Lighting, yoga and thoughtful practice
We sat down with Dijana, a yoga teacher based in East London, to find out how she uses light as a medium for thoughtful practice.
Light impacts our daily life without most of us realising. Do you associate bright light outside with a good day? Or does warm light in your home make you feel relaxed and cosy?
With darker days fast approaching, the right indoor lighting can help keep your mind in a bright and positive place.
How long have you been a yoga teacher?
I’ve been teaching on and off for a while. I started to practice nine years ago and started to teach part-time after that. It all started in Sweden, when I decided to leave home and move to London. I’ve worked in several different industries and decided to start teaching full time a year and a half ago. It’s been the best decision of my life.
Describe your life in 3 words.
The three words that describes my life right now would be; curious, grounded and exciting. With curiosity and excitement comes a lot of change so the three words might be different tomorrow. As Carl Jung said, “No tree, it is said, can grow to heaven unless its roots reach down to hell”. I love that quote, because we all experience the ups and downs in life. We should want to explore the colourful journey of highs and lows, stillness and change. So, what I’m trying to say is, the three words will forever change.
How long did it take you to fall in love with what you do?
I fell in love with yoga the moment I started practicing. I just loved it. How I could move and breathe on my mat where there was zero judgment, no one telling me what was right or wrong, you could just “be”. I continued showing up to classes and after a while I decided to dive deeper into the practice and philosophy, it just hit all the right spots. I’m still in love with it, every time I practice and teach.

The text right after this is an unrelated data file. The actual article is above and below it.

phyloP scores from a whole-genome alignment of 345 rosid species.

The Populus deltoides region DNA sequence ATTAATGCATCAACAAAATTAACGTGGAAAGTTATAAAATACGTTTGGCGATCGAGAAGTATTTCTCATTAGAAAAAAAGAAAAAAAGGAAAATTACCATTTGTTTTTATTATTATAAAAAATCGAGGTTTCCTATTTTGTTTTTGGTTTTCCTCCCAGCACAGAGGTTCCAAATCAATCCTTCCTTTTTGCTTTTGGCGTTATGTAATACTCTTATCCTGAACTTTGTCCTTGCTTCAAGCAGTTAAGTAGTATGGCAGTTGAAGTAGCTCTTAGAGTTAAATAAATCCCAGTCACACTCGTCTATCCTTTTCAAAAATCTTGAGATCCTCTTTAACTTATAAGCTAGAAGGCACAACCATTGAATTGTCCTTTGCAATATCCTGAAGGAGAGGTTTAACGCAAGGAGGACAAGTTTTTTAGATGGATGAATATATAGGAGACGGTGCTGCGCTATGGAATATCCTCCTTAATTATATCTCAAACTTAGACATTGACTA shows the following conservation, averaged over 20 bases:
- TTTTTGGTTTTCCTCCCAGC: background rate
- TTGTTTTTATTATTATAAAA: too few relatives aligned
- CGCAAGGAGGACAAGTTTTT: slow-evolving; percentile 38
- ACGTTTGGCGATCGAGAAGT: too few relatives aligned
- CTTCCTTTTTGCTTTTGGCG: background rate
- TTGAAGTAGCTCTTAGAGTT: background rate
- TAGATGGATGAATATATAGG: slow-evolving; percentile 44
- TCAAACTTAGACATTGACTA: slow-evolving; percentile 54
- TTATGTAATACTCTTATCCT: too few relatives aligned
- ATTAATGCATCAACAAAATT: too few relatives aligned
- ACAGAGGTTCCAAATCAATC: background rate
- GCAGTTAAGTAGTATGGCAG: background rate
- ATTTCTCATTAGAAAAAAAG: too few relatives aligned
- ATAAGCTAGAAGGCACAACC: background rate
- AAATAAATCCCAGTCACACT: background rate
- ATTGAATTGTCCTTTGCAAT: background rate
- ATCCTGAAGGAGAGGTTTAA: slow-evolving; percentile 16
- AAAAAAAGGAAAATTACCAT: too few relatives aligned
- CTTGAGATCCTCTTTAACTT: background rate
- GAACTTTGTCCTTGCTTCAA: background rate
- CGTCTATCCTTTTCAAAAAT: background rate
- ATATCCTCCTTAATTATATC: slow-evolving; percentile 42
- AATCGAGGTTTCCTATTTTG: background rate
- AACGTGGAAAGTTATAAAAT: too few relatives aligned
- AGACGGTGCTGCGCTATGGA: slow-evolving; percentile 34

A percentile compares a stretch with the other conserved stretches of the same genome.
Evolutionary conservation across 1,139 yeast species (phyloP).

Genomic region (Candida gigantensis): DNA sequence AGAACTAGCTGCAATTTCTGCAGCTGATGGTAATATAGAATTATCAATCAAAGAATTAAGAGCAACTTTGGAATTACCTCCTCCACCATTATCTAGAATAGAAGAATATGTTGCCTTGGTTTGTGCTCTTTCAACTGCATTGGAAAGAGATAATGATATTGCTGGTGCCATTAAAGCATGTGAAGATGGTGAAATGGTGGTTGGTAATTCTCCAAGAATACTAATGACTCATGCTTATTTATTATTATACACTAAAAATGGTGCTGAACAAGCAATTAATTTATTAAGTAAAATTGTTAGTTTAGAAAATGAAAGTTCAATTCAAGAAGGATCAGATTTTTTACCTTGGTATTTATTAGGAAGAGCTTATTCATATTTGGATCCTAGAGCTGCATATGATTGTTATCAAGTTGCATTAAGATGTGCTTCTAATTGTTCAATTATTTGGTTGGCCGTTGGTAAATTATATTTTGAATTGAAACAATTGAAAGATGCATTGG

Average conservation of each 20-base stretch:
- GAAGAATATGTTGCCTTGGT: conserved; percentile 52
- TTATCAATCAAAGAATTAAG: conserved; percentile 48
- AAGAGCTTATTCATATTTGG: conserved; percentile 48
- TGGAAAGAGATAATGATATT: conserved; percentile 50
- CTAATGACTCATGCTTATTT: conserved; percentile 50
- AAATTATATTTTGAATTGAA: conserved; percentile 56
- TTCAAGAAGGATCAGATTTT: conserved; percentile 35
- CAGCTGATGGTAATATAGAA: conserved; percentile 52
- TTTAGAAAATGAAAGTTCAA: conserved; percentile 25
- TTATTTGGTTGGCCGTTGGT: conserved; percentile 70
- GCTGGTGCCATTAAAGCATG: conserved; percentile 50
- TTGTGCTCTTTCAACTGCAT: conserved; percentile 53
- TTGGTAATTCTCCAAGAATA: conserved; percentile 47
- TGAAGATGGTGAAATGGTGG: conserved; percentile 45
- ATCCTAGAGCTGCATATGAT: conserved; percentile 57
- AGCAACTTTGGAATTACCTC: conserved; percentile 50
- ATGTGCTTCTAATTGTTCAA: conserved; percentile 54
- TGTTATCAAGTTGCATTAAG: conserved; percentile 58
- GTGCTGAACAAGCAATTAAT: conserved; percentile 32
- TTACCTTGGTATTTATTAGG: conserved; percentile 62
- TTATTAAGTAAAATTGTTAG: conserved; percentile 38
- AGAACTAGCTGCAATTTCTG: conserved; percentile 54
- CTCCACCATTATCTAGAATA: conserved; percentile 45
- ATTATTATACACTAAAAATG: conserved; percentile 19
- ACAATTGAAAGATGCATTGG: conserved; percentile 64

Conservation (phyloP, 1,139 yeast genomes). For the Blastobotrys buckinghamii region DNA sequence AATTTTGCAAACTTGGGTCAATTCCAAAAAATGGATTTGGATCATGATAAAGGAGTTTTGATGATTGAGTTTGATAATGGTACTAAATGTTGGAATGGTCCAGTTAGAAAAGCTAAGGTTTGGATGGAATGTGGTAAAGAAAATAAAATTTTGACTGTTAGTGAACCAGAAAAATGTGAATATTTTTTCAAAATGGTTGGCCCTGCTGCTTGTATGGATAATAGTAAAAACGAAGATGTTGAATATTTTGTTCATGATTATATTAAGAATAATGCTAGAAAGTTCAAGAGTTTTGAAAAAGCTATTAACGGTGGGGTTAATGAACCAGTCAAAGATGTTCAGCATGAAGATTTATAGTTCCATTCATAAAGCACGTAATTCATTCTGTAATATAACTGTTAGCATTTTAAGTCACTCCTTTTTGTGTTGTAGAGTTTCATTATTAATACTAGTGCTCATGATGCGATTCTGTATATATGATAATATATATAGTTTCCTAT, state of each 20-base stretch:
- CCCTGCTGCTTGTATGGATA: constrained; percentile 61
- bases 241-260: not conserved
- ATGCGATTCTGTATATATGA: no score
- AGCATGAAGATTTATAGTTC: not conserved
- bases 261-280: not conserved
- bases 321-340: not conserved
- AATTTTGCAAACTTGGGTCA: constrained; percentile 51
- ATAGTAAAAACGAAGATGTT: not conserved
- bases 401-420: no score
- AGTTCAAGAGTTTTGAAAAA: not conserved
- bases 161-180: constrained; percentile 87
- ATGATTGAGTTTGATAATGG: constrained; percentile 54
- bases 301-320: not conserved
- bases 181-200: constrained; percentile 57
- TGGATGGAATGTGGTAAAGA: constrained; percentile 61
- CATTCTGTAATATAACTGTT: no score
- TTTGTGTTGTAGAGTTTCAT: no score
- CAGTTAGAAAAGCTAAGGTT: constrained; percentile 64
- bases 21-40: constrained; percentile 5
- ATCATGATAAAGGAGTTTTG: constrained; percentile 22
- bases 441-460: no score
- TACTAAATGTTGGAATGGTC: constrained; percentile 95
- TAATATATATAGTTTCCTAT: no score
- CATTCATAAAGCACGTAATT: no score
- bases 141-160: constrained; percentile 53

We as humans need light to survive. How does light feed your creative needs?
Light is so important to me. As mentioned before, I grew up surrounded by the lights of northern Sweden, as well as the long warm days by the Mediterranean sea. Comparing the light from sunrise to sunset is so empowering. The different feelings you experience when practicing in different light makes each time different. Every time we step on the yoga mat we find something new within us and light helps to stimulate those emotions.
When I work on my admin and physical projects I want a clear and supportive light. When I practice I want something soft and dimmable to support the journey.
My Tala Touch Lamp is my favourite dimmable lamp. The three stage dimming process is so easy. Just by tapping the base I can alter the light when I practice in my bedroom or when I’m reading just before bed.
How does lighting impact your yoga teaching?
Working with light when teaching is important as well. As teachers we hold a safe and sacred space for people to come and practice, and work with physical and emotional scar tissue. So for yoga students to feel comfortable and safe, we need more than a yoga teacher; it’s the surroundings as well: the room, the music, and the light.
I always start the class in a soft but clear light so people don’t feel too tired and sleepy. When working with a more dynamic flow I make the light a little bit brighter, as we often work in balance and need focus points on the ground. As soon as we start to slow it down the light becomes softer, warmer and more gentle. So not only is yoga a physical and spiritual practice, it should be an experience for the senses, through light, sound and movement.
“Yoga is a physical and spiritual practice, it should be an experience for the senses, through light, sound and movement.” – Dijana
What inspires you?
Nature. Being raised in between Sweden and Croatia I’ve always been surrounded by different weather conditions, which feeds me a huge amount of ideas and inspiration. I also find inspiration in the people I surround myself with. People massively impact on the energy I emit.
If you were a planet, which one would you be?
Haha, the fact that I love space and planets makes this question easy. I would be Saturn. It’s surrounded by thousands of beautiful ringlets, which makes it incomparable to the other planets. It has around 60 moons and some of the most fascinating landscapes in the solar system. So it’s pretty unique.
If you’ve fallen in love with light and yoga as much as we have you can catch Dijiana teaching at ChromaYoga in Shoreditch. They combine light and colour therapy techniques, brain stimulating soundscapes and bespoke natural scents to create a multi-sensory yoga experience.
We’ll see you on the yoga mat.
Written by Isabella Rider, Community Manager